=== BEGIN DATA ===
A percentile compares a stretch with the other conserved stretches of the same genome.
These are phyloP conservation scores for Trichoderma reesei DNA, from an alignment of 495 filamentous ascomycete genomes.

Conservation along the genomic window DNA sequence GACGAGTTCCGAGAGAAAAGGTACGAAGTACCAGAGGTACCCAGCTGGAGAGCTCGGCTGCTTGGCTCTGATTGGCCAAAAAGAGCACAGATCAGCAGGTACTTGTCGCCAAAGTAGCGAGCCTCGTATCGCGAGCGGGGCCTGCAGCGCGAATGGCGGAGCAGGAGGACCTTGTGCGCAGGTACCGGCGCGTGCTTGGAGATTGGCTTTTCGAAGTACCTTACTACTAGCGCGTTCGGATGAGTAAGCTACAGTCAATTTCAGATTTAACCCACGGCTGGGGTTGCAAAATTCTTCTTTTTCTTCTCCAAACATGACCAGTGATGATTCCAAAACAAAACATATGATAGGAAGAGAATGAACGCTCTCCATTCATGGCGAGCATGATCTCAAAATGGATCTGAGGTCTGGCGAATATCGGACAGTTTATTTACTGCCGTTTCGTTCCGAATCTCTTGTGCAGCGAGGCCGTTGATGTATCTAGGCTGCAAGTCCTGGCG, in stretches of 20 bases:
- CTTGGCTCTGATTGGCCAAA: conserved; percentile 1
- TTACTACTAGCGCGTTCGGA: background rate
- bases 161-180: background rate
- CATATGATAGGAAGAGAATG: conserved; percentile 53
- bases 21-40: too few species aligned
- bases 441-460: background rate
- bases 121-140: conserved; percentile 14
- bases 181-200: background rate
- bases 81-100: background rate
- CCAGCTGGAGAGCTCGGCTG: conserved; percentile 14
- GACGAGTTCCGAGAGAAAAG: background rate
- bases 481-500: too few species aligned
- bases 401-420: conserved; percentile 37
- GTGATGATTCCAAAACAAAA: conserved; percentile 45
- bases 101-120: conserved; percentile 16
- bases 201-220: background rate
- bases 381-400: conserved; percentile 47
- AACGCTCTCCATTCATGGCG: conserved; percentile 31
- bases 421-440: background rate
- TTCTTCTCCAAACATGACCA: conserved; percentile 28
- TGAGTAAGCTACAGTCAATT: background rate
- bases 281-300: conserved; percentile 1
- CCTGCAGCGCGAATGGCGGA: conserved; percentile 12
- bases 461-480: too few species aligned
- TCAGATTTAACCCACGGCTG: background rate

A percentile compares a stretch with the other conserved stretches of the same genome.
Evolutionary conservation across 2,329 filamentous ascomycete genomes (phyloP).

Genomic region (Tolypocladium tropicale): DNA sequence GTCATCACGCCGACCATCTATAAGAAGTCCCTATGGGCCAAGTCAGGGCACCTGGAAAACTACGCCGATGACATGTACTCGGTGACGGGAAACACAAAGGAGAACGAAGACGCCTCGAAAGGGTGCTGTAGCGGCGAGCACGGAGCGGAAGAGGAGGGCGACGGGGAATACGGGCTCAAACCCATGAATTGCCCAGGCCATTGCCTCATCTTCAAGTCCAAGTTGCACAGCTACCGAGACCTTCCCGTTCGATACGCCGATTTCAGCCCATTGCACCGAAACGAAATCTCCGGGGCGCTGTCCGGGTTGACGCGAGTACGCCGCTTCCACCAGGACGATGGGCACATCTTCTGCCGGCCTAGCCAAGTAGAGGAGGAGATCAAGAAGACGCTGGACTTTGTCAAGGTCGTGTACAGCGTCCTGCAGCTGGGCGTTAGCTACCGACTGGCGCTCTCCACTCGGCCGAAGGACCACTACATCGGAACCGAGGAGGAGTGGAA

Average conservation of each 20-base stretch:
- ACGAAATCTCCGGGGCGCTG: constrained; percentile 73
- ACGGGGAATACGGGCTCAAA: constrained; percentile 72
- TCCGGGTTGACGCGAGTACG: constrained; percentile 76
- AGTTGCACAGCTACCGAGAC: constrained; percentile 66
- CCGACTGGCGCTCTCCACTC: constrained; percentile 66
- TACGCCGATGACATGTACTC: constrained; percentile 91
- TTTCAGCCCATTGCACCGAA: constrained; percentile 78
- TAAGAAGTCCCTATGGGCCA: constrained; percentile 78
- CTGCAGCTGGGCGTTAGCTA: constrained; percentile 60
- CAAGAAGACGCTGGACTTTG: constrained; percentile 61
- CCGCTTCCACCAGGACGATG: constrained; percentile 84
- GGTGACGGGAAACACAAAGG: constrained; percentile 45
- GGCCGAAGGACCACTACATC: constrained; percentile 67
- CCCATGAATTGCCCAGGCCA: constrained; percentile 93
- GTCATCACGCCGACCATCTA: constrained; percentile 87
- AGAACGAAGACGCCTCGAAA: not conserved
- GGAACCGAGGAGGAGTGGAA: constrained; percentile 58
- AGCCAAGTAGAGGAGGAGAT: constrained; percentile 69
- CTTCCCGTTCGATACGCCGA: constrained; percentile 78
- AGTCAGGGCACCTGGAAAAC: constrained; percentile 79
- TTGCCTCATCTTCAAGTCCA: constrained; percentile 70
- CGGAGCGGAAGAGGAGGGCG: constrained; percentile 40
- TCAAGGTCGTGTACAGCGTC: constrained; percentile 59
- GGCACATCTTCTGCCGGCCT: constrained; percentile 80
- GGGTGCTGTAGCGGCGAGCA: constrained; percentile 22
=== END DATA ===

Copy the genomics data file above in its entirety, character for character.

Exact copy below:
A percentile compares a stretch with the other conserved stretches of the same genome.
These are phyloP conservation scores for Trichoderma reesei DNA, from an alignment of 495 filamentous ascomycete genomes.

Conservation along the genomic window DNA sequence GACGAGTTCCGAGAGAAAAGGTACGAAGTACCAGAGGTACCCAGCTGGAGAGCTCGGCTGCTTGGCTCTGATTGGCCAAAAAGAGCACAGATCAGCAGGTACTTGTCGCCAAAGTAGCGAGCCTCGTATCGCGAGCGGGGCCTGCAGCGCGAATGGCGGAGCAGGAGGACCTTGTGCGCAGGTACCGGCGCGTGCTTGGAGATTGGCTTTTCGAAGTACCTTACTACTAGCGCGTTCGGATGAGTAAGCTACAGTCAATTTCAGATTTAACCCACGGCTGGGGTTGCAAAATTCTTCTTTTTCTTCTCCAAACATGACCAGTGATGATTCCAAAACAAAACATATGATAGGAAGAGAATGAACGCTCTCCATTCATGGCGAGCATGATCTCAAAATGGATCTGAGGTCTGGCGAATATCGGACAGTTTATTTACTGCCGTTTCGTTCCGAATCTCTTGTGCAGCGAGGCCGTTGATGTATCTAGGCTGCAAGTCCTGGCG, in stretches of 20 bases:
- CTTGGCTCTGATTGGCCAAA: conserved; percentile 1
- TTACTACTAGCGCGTTCGGA: background rate
- bases 161-180: background rate
- CATATGATAGGAAGAGAATG: conserved; percentile 53
- bases 21-40: too few species aligned
- bases 441-460: background rate
- bases 121-140: conserved; percentile 14
- bases 181-200: background rate
- bases 81-100: background rate
- CCAGCTGGAGAGCTCGGCTG: conserved; percentile 14
- GACGAGTTCCGAGAGAAAAG: background rate
- bases 481-500: too few species aligned
- bases 401-420: conserved; percentile 37
- GTGATGATTCCAAAACAAAA: conserved; percentile 45
- bases 101-120: conserved; percentile 16
- bases 201-220: background rate
- bases 381-400: conserved; percentile 47
- AACGCTCTCCATTCATGGCG: conserved; percentile 31
- bases 421-440: background rate
- TTCTTCTCCAAACATGACCA: conserved; percentile 28
- TGAGTAAGCTACAGTCAATT: background rate
- bases 281-300: conserved; percentile 1
- CCTGCAGCGCGAATGGCGGA: conserved; percentile 12
- bases 461-480: too few species aligned
- TCAGATTTAACCCACGGCTG: background rate

A percentile compares a stretch with the other conserved stretches of the same genome.
Evolutionary conservation across 2,329 filamentous ascomycete genomes (phyloP).

Genomic region (Tolypocladium tropicale): DNA sequence GTCATCACGCCGACCATCTATAAGAAGTCCCTATGGGCCAAGTCAGGGCACCTGGAAAACTACGCCGATGACATGTACTCGGTGACGGGAAACACAAAGGAGAACGAAGACGCCTCGAAAGGGTGCTGTAGCGGCGAGCACGGAGCGGAAGAGGAGGGCGACGGGGAATACGGGCTCAAACCCATGAATTGCCCAGGCCATTGCCTCATCTTCAAGTCCAAGTTGCACAGCTACCGAGACCTTCCCGTTCGATACGCCGATTTCAGCCCATTGCACCGAAACGAAATCTCCGGGGCGCTGTCCGGGTTGACGCGAGTACGCCGCTTCCACCAGGACGATGGGCACATCTTCTGCCGGCCTAGCCAAGTAGAGGAGGAGATCAAGAAGACGCTGGACTTTGTCAAGGTCGTGTACAGCGTCCTGCAGCTGGGCGTTAGCTACCGACTGGCGCTCTCCACTCGGCCGAAGGACCACTACATCGGAACCGAGGAGGAGTGGAA

Average conservation of each 20-base stretch:
- ACGAAATCTCCGGGGCGCTG: constrained; percentile 73
- ACGGGGAATACGGGCTCAAA: constrained; percentile 72
- TCCGGGTTGACGCGAGTACG: constrained; percentile 76
- AGTTGCACAGCTACCGAGAC: constrained; percentile 66
- CCGACTGGCGCTCTCCACTC: constrained; percentile 66
- TACGCCGATGACATGTACTC: constrained; percentile 91
- TTTCAGCCCATTGCACCGAA: constrained; percentile 78
- TAAGAAGTCCCTATGGGCCA: constrained; percentile 78
- CTGCAGCTGGGCGTTAGCTA: constrained; percentile 60
- CAAGAAGACGCTGGACTTTG: constrained; percentile 61
- CCGCTTCCACCAGGACGATG: constrained; percentile 84
- GGTGACGGGAAACACAAAGG: constrained; percentile 45
- GGCCGAAGGACCACTACATC: constrained; percentile 67
- CCCATGAATTGCCCAGGCCA: constrained; percentile 93
- GTCATCACGCCGACCATCTA: constrained; percentile 87
- AGAACGAAGACGCCTCGAAA: not conserved
- GGAACCGAGGAGGAGTGGAA: constrained; percentile 58
- AGCCAAGTAGAGGAGGAGAT: constrained; percentile 69
- CTTCCCGTTCGATACGCCGA: constrained; percentile 78
- AGTCAGGGCACCTGGAAAAC: constrained; percentile 79
- TTGCCTCATCTTCAAGTCCA: constrained; percentile 70
- CGGAGCGGAAGAGGAGGGCG: constrained; percentile 40
- TCAAGGTCGTGTACAGCGTC: constrained; percentile 59
- GGCACATCTTCTGCCGGCCT: constrained; percentile 80
- GGGTGCTGTAGCGGCGAGCA: constrained; percentile 22